Each time you pay $500 off the debt, colour in a building block. This encourages you to keep that money there and not grow the debt again.
Similarly with savings you can colour in a block when you save $500 and keep track. This also helps if you choose to pay debts and save at the same time (not necessarily our recommendation but we know some people like this). Then you can see.. Ok I paid off $1,000 and saved $500… or I could have paid $1,500 off the debt and had $0 for savings.
$500 | $4500 to go | $500 | $ 500 saved
$500 | $4,000 | $500 | $1,000
$500 | $3,500 | $500 | $1,500
$500 | $3,000 | $500 | $2,000
$500 | $2,500 | $500 | $2,500
$500 | $2,000 | $500 | $3,000
$500 | $1,500 | $500 | $3,500
$500 | $1,000 | $500 | $4,000
$500 | $ 500 | $500 | $4,500
$500 | ALL GONE | $500 | $5,000 GOAL
Paying back any money to friends and family is important for your relationships, but these are often interest-free loans, so from a financial sense they are pretty good debts. If you have a mortgage you want to be paying that off as quickly as you can of course, but it is a reasonably ‘good’ debt.
This section is focused on paying off ‘bad’ debts - the ones that cost you a lot (credit cards, AfterPay, short term loans). Hopefully no one is going to break your knees over them, but they might be breaking the bank!
How to crack the debt: and yes in this order!!
1. Stop spending (using these credit cards and buy-now-pay-later solutions)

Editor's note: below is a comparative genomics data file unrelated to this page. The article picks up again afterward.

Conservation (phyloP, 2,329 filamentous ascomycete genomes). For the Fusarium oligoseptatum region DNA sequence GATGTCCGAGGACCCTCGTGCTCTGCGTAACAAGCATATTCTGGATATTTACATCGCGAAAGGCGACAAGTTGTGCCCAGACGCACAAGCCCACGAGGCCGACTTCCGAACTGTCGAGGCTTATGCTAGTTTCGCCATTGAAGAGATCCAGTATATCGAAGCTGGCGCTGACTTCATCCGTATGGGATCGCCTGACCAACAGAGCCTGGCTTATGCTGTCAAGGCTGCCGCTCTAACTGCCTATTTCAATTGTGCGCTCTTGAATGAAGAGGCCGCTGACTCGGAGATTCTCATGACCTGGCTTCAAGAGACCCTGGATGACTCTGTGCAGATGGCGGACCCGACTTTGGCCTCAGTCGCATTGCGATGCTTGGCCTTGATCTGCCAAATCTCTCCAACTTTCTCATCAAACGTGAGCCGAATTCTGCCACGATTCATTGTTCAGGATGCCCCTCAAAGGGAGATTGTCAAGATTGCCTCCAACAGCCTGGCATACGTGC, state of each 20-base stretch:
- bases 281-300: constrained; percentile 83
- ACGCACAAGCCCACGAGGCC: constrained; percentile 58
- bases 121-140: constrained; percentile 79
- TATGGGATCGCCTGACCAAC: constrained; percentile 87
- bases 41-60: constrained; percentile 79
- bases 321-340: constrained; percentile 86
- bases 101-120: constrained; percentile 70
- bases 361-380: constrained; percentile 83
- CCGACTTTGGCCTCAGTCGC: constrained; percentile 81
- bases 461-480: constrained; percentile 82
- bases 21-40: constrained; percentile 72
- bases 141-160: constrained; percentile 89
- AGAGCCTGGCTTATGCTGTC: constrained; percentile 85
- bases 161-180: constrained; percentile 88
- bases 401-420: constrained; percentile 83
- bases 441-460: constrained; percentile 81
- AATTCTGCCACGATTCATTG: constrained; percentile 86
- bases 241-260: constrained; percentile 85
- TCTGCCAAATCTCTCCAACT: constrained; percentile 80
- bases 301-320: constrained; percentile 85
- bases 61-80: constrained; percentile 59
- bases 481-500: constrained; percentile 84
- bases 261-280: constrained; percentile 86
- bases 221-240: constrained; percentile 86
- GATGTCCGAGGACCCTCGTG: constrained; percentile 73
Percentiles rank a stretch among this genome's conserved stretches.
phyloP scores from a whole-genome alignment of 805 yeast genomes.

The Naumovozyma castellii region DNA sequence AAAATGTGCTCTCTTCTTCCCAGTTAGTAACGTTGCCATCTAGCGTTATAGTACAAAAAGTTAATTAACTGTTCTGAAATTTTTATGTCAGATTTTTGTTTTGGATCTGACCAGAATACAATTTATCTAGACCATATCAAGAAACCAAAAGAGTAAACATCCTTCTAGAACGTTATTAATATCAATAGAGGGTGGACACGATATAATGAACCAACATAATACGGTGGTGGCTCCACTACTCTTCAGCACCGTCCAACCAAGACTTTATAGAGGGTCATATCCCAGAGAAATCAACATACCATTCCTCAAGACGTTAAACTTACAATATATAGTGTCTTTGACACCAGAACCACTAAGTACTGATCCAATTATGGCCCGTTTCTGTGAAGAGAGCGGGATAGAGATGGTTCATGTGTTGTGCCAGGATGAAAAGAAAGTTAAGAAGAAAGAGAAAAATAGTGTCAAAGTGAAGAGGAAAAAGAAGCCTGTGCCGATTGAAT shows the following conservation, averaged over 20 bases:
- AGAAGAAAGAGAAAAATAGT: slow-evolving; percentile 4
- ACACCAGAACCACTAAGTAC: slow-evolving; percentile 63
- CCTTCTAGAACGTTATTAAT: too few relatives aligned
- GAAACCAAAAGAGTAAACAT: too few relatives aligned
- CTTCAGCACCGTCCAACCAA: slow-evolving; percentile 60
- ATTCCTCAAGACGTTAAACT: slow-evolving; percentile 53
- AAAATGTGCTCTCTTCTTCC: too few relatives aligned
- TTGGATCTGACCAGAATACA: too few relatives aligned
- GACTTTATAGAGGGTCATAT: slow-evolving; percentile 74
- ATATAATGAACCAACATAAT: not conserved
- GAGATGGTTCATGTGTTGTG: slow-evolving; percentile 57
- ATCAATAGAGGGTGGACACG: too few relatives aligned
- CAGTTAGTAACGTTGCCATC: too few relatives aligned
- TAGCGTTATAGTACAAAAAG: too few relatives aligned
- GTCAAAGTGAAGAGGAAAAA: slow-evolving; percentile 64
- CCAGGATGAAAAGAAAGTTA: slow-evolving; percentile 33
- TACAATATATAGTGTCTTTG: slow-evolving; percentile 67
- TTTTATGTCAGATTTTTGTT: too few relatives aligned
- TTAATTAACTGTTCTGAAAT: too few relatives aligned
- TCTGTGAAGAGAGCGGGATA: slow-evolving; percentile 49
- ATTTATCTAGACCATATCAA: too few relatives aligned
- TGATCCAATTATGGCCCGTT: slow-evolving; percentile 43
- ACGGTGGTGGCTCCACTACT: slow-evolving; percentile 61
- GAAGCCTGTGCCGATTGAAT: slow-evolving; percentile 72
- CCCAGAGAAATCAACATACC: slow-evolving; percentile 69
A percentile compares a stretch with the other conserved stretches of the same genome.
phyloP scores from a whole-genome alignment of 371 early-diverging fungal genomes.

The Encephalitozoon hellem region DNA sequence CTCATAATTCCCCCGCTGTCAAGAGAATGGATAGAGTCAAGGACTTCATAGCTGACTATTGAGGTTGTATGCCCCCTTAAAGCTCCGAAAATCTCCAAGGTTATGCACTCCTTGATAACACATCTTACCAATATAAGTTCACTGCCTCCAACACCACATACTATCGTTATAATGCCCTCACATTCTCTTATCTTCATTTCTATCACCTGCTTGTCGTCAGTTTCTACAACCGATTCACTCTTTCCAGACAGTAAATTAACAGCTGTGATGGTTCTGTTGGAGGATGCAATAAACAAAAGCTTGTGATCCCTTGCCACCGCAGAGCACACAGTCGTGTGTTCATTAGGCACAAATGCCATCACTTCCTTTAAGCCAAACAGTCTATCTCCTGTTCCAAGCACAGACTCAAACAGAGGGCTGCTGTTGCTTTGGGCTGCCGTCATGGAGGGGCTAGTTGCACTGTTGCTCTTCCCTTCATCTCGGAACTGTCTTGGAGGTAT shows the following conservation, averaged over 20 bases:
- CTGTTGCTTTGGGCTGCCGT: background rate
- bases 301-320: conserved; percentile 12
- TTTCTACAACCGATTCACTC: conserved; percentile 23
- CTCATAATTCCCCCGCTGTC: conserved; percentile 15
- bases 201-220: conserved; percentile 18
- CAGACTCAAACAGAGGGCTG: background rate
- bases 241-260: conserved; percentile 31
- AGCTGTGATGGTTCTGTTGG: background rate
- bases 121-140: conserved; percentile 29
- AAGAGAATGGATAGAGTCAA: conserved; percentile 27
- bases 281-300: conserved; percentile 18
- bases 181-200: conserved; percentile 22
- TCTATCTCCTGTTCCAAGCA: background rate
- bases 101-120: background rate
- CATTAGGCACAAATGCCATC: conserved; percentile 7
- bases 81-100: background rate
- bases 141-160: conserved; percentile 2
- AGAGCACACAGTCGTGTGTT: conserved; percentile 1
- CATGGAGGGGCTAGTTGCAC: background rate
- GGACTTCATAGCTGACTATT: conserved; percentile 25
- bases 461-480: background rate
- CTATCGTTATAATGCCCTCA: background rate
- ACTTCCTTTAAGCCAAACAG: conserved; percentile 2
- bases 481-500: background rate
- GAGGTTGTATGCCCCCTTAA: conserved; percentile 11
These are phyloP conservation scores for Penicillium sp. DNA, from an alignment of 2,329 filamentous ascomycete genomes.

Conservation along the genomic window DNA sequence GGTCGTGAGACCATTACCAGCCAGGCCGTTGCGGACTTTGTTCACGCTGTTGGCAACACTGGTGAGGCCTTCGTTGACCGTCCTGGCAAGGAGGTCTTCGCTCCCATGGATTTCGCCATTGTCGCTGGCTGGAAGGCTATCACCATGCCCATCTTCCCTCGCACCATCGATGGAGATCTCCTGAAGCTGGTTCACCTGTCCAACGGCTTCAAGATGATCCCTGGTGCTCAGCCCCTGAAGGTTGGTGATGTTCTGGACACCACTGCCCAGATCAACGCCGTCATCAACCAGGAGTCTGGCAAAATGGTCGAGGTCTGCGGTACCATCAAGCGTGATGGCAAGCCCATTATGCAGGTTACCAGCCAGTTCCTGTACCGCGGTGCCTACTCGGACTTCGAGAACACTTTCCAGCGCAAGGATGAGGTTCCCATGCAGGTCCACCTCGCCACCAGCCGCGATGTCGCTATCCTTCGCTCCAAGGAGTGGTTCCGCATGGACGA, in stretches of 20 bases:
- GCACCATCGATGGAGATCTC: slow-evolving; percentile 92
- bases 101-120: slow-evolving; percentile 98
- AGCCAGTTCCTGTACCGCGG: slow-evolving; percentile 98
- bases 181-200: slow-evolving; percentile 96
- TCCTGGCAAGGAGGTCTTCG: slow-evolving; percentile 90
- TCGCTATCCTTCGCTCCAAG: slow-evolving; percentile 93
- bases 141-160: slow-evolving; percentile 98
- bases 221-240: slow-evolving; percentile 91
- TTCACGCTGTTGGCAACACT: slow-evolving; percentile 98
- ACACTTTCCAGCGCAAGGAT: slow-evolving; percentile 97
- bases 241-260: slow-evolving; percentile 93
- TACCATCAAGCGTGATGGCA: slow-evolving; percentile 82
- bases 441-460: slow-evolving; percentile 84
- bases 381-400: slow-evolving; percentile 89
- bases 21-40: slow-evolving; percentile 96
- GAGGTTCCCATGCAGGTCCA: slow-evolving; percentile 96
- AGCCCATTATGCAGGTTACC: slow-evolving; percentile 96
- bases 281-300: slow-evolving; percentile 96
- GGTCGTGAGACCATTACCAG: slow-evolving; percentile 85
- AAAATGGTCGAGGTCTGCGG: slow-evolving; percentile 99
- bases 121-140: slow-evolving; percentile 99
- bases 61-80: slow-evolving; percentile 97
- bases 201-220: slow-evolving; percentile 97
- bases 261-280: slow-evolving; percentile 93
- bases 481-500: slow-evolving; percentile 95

2. List all the debts, noting the balance, the repayments you need to make (amounts and dates), interest rates charged, fees etc.
3. Add it all up. Big total. (have a cry if you need to… then back to taking ACTION)
4. Figure out the issue… did you get into debt because of splurging? Or maybe because your necessary expenses are higher than you can afford? Read the books we’ve recommended, chat to your accountant, use our budgeting resource to help yourself figure out how to adjust your spending to make sure you are not going to continue to need to rely on these credit cards etc. Basically spend less or earn more. I am sorry but that is the reality of how you get out of this hole. BUT, it is not forever. Once you have repaid those debts, that money you were putting towards repayments will be available to you to spend on other things 🙂
5. Chat to the lenders and see if they can give you better rates (you might get lucky!).
6. Pay debts before saving. If money in your bank earns 3% interest, but your credit card costs you 15% in interest… hello? Put everything ‘extra’ you get towards the debts and pay them off faster than scheduled.
In the book ‘Ditch The Debt and Get Rich’, Effie Zahos presents a few different debt repayment strategies you might want to check out (pg. 51), like the snowball strategy or avalanche (among others).
You can use a Xero cash-book (a subscription to xero accounting software only accessible through an accountant, but for a cheaper price). This is designed for business but can be re-worked for personal expenses tracking and is a lower cost than the standard Xero subscription.
There are other apps too: MoneyBrilliant, PocketBook, Spendee, and Frollo. Check them out and tell us what works for you! Otherwise there is always a free spreadsheet, but that requires manual input.
By tracking the actual amounts you can compare what your intentions were (in the budget) to your targets/goals, and then either tweak and adjust if necessary, or REWARD YOURSELF if you are killing it :)
All a bit much? We are here to help, but I know we come with a fee, so if you need some free financial counselling, please check out the National Debt Helpline: ndh.org.au // ph: 1800 007 007.
There is a light at the end of the tunnel and a way towards feeling more financially secure.